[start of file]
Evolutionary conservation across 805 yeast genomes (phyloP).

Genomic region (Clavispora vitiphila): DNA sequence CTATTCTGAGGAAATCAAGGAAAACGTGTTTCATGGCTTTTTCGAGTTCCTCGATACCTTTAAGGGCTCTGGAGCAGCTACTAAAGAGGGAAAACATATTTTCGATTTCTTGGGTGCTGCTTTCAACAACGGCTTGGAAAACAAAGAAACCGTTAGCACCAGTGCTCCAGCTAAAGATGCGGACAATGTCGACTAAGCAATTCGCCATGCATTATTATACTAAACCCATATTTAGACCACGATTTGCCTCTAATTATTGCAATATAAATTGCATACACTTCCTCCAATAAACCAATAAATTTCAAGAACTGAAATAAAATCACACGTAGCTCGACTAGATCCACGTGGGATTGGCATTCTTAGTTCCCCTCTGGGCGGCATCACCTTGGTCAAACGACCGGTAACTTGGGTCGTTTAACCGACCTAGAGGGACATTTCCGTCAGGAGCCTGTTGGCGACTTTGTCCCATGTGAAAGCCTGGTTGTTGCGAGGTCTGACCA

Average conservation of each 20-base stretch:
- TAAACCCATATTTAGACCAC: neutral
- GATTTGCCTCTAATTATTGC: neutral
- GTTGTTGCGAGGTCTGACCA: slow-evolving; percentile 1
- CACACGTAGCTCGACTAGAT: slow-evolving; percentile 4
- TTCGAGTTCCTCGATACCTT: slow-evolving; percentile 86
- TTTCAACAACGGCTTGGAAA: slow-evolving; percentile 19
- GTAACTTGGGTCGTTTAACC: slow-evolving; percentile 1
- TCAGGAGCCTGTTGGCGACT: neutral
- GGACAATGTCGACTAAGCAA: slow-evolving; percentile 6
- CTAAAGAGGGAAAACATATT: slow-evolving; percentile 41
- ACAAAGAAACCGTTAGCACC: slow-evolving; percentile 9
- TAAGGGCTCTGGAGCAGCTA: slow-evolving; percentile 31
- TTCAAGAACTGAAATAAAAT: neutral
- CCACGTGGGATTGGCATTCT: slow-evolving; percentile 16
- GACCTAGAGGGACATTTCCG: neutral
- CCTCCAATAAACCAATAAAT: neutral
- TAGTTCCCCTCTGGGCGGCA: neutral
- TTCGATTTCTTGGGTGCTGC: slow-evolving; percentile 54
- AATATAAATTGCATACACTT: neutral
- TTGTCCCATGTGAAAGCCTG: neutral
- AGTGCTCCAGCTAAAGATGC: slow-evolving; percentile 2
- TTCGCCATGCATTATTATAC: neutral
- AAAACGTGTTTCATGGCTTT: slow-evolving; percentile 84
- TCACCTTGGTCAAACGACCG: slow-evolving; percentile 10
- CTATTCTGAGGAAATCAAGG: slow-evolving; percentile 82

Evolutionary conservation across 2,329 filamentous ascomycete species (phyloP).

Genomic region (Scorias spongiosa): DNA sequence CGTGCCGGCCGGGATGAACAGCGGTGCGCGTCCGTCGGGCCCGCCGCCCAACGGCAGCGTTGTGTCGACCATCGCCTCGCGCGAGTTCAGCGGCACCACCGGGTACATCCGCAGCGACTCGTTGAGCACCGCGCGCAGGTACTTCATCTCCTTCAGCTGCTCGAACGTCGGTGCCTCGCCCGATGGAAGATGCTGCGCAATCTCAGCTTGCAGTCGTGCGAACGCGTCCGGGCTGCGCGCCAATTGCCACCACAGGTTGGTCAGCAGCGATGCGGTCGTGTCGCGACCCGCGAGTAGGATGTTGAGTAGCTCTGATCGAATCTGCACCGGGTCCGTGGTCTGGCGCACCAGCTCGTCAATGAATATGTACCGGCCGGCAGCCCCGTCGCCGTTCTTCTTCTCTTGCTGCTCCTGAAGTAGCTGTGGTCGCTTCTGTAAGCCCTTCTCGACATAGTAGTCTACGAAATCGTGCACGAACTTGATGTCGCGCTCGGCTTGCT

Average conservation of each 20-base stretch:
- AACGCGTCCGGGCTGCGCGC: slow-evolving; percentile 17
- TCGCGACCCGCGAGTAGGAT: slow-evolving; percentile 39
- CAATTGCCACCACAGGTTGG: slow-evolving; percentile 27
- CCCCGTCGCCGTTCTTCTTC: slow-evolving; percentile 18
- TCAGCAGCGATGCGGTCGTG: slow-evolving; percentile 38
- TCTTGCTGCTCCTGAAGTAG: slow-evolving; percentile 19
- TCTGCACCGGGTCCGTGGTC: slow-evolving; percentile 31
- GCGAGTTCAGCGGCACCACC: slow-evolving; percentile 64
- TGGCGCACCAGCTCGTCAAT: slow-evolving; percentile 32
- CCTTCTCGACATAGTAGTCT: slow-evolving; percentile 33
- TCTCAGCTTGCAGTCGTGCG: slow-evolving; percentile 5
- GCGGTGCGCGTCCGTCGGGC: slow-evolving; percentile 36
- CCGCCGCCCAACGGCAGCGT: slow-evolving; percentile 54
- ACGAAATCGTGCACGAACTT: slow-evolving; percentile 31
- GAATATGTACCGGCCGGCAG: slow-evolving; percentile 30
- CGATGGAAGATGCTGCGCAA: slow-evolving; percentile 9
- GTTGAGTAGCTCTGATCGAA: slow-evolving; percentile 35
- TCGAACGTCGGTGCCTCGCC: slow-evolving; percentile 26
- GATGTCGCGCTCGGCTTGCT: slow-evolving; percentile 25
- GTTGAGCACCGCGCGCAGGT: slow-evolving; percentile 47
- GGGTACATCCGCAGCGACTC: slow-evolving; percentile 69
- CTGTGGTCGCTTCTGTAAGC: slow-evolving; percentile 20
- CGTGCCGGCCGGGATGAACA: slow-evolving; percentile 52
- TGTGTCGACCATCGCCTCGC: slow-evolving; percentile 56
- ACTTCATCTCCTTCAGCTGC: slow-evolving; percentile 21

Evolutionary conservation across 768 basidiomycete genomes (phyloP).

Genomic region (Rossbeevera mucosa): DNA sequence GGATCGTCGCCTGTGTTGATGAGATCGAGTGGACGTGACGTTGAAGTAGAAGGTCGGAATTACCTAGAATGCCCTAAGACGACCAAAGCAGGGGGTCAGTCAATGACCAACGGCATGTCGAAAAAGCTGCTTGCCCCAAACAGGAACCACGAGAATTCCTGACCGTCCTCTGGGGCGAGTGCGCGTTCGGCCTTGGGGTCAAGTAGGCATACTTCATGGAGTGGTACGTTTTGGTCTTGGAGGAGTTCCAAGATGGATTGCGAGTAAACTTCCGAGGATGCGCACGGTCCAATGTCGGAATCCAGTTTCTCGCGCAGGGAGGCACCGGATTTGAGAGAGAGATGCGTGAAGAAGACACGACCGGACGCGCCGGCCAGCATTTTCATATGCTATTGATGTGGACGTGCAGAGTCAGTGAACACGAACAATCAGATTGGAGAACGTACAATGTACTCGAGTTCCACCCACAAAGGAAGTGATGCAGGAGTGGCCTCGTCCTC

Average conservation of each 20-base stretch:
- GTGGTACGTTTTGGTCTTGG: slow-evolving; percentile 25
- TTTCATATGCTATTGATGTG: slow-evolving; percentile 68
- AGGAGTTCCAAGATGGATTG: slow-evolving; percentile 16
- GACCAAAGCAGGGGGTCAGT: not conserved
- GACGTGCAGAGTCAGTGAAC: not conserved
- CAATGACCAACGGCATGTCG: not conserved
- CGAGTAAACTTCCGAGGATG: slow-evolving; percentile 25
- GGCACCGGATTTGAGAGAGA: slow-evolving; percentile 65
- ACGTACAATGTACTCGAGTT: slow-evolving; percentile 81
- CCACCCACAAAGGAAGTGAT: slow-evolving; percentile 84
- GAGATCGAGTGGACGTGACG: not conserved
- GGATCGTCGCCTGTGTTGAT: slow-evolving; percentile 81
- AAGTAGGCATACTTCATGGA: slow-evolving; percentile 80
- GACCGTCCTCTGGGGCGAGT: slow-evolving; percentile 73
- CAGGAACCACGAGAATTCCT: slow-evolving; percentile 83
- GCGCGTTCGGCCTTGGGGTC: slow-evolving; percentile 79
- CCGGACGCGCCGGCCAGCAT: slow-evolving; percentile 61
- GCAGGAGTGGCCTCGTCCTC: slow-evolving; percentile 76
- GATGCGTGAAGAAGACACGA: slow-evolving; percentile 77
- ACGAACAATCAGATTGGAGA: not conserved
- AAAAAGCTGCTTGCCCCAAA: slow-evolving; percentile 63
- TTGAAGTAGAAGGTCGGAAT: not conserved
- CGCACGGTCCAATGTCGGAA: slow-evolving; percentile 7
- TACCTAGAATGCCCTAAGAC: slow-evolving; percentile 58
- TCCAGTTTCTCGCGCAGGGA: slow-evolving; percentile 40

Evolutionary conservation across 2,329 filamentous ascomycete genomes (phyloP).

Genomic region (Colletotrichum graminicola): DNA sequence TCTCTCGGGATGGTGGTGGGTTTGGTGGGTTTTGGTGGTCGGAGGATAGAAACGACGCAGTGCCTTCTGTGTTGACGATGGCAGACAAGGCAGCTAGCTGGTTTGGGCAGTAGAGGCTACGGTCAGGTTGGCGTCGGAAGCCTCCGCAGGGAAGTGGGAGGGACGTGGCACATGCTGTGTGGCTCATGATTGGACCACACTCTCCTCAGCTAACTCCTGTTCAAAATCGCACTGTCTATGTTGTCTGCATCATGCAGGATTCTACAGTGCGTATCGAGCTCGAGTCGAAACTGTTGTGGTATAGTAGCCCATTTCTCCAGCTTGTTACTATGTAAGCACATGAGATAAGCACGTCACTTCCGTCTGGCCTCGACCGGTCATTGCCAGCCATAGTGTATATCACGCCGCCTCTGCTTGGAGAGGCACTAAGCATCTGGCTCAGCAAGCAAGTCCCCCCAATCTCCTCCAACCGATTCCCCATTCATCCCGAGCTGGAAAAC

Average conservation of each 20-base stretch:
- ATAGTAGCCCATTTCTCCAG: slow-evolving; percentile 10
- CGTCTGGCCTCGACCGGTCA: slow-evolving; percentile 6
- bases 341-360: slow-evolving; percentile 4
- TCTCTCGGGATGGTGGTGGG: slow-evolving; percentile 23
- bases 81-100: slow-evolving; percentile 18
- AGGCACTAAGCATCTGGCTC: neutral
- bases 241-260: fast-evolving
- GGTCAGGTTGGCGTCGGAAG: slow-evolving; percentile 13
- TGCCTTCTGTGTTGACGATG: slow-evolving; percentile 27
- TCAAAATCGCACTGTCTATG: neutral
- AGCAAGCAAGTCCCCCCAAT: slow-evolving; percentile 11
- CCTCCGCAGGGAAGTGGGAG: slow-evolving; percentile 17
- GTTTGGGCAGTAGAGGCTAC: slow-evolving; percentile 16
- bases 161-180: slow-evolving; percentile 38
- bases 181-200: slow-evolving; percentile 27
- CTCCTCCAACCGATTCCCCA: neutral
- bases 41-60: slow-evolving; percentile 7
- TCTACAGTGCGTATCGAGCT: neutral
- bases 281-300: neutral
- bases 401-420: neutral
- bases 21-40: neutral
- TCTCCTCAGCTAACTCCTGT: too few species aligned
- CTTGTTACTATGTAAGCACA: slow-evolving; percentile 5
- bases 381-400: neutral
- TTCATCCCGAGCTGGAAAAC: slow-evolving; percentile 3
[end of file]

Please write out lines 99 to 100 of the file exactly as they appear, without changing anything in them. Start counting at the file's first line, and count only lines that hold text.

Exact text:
- CCTCCGCAGGGAAGTGGGAG: slow-evolving; percentile 17
- GTTTGGGCAGTAGAGGCTAC: slow-evolving; percentile 16